I Had a Brain Tumor

I Had a Brain Tumor

but I’m fine now.

Everything begins somewhere.

A tremor in the left hand, slight muscle weakness, the inability to paint my own fingernails. I accepted these changes as subjects of fascination — idiosyncrasies particular to my body. When I told my mother, she suggested that I incorporate more vitamin C into my diet.

In winter of 2010, the snow piled up against the windows of my garden apartment while I vomited breakfast, then water, and finally a bitter yellow substance for an entire day until I was too weak to move to the bathroom anymore. I fell asleep on the floor wondering whether I would wake up the following day.

How sick do you have to be to call for an ambulance?’ I had texted my roommate who was away on holiday.

After that episode, I began to experience strange throbbing headaches — little lightning storms that I combated by closing my eyes and standing perfectly still until they receded. I lived alone then, an hour into the depths of Brooklyn, in an Italian neighborhood that I reluctantly cherished. I took dance classes five nights a week, unless I was attending a reading or a lecture or some party somewhere. Those were long days, late nights. I lived off coffee and dollar slices of pizza. My fridge held almost nothing but pickles and condiments.

Soon, the headaches joined forces with crippling vertigo. Little spots formed at the edges of my vision. Nausea overwhelmed me in the mornings. I was thin, but that was fashionable.

Once, when the headaches were frequent and fierce, I told my mother that I felt as though someone were pinching the back of my neck and squeezing my brain. I didn’t know it at the time — I wouldn’t find out for months — but I wasn’t wrong.

Near the end of October 2010, there was an early winter storm that swept through New England.  My co-worker, who had been tracking my complaints over the months, escorted me to a nearby clinic.

From there, things progressed quickly. I was given strict instructions to take a cab directly to the hospital. Do not walk, do not get on the train. I nodded dutifully as I continued throwing up into an H&M shopping bag. In the emergency room at Beth Israel, a nurse took me for a CT scan. I had never been in a hospital before. I waited for the results. A concerned attendant peeked through the door at me, then withdrew again. More concerned faces. Bad news, they intoned, without quite saying what was bad. I was admitted, decorated with IVs, and told to wait again. At one point, a young doctor said to me, “That’s quite the goober you’ve got in your noggin.” Goober? That was the first I’d heard of it. He showed me the scans.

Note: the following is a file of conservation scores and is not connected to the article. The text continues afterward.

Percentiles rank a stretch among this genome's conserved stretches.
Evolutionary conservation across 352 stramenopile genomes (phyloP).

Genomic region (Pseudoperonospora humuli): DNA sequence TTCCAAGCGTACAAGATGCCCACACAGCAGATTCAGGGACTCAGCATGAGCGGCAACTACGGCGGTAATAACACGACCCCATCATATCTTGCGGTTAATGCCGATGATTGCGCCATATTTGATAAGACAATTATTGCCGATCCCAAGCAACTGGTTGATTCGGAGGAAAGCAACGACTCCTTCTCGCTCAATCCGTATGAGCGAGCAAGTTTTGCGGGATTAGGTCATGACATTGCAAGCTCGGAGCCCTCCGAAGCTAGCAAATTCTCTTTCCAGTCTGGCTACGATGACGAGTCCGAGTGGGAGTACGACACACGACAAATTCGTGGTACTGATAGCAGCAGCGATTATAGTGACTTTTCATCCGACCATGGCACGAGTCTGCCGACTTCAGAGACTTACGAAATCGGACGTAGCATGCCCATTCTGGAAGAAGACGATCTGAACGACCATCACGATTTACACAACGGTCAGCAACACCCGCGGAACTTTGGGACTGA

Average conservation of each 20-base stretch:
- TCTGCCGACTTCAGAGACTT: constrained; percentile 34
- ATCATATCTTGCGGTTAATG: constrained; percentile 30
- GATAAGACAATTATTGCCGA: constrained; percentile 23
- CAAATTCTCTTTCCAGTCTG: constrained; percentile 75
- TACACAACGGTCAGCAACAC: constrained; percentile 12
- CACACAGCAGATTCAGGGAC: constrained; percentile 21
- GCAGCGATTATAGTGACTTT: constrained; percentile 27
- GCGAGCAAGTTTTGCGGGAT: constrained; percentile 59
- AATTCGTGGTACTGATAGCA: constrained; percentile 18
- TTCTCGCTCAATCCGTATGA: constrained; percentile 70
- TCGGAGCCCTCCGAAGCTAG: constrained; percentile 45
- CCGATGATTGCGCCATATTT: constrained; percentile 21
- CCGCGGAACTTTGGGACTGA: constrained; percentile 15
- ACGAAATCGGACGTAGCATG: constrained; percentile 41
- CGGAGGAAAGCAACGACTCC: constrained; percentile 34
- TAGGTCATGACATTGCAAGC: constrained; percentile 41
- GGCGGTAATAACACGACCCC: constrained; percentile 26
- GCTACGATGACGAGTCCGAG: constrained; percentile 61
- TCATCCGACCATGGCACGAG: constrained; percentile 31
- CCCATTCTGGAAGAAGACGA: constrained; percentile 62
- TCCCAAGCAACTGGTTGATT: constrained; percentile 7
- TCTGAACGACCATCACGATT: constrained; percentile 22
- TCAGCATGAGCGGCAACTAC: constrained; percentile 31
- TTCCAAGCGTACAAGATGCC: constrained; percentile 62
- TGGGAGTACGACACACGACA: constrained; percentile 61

When I think of tumors, I think of metaphors of invasion. Something foreign, forceful, and undesired. The growth of darkness where before there was light. The young doctor pointed to the screen and said, “There.” Therewas a shadow at the back of my mind. A sphere lodged against the cerebellum, a presence that was both alien and of myself. Not a tumor yet, but not not a tumor either. To confirm that either way required a series of MRIs.

From the emergency room, I was moved to the neuro step-down unit. That was serious, a friend informed me by text. An older doctor whose glasses sat at the tip of his nose and whose voice was firm but kindly throughout his explanation of the condition hemangioblastoma agreed that it was indeed serious.

At that age, I thought I had things figured out. I thought I was invincible. I could take another Advil. I could push through the headaches, the vertigo, the nausea. Everything was fine, I’d convinced myself, because everything was supposed to be fine. Sickness, tumors, brain surgery: those things happened to other people. The doctor asked to schedule the surgery immediately. I asked for a moment. For twenty minutes straight, I sobbed aloud at the edge of my hospital bed. I don’t want this, I can’t do it, I don’t want this. How did this happen? Why?

Hemangioblastoma are vascular tumors located in the cerebellum, brain stem, or spinal cord. Accounting for less than 2% of tumors in the central nervous system, hemangioblastoma typically affect middle-aged individuals and can be associated with Von Hippel-Lindau syndrome in which tumors recur continuously throughout a person’s lifetime. They are noncancerous, but can cause serious complications over time. As long as surgical excision is possible, prognoses tend to be positive.

To ask why or how,  I was diagnosed with a rare tumor known to affect an age range far beyond my own, is to commit my thoughts to a wheel of irrationality. I could turn the question over and over and never have an answer. From there on out, I moved as though in a dream.

I had to call my mother. Nothing could happen until I’d seen her in person. But when she answered, I couldn’t form the words. Handing the phone over, I asked the doctor to explain the problem. Three thousand miles away, a grown woman pulled over to the side of the road and cried, then purchased a plane ticket so that she could attend the imminent craniotomy of her frightened twenty-something daughter.

My mother kissed my face, told me she loved me, but did not accompany me to the prep room. The walls were white and the hallways went forever. Four hours of surgery turned into eight. There had been some bleeding, they said.